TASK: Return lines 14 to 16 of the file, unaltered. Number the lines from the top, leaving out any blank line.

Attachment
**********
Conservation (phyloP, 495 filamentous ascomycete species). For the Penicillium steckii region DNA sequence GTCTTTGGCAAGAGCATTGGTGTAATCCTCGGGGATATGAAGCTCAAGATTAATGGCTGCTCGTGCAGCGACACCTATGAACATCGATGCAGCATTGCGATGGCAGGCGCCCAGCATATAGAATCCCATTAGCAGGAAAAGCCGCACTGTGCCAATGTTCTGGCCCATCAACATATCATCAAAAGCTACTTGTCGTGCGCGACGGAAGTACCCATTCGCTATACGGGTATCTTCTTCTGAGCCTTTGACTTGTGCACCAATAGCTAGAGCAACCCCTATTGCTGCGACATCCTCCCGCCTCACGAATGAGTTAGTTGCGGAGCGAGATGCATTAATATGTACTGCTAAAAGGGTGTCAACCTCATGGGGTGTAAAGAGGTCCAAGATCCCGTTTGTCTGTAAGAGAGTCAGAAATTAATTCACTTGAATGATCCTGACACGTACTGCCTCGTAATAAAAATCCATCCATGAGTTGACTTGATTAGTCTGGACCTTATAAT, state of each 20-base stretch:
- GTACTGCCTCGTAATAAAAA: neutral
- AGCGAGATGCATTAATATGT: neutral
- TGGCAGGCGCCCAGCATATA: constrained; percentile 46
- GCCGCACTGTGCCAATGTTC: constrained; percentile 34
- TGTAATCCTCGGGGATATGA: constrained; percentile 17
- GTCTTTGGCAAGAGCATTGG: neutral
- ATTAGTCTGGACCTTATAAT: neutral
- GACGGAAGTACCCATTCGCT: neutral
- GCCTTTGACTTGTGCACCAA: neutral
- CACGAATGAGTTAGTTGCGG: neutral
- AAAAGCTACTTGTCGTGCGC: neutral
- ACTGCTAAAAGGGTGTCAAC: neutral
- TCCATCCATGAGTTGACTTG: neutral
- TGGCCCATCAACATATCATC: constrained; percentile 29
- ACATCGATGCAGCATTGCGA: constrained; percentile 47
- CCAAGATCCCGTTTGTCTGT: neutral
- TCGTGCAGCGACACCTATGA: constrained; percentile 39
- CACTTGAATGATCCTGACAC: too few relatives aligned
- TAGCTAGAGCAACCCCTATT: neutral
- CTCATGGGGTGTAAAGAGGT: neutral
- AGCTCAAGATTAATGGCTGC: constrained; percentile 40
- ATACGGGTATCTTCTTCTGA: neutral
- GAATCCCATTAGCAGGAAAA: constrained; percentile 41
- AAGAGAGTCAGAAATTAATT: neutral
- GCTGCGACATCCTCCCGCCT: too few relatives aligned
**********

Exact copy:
- TCCATCCATGAGTTGACTTG: neutral
- TGGCCCATCAACATATCATC: constrained; percentile 29
- ACATCGATGCAGCATTGCGA: constrained; percentile 47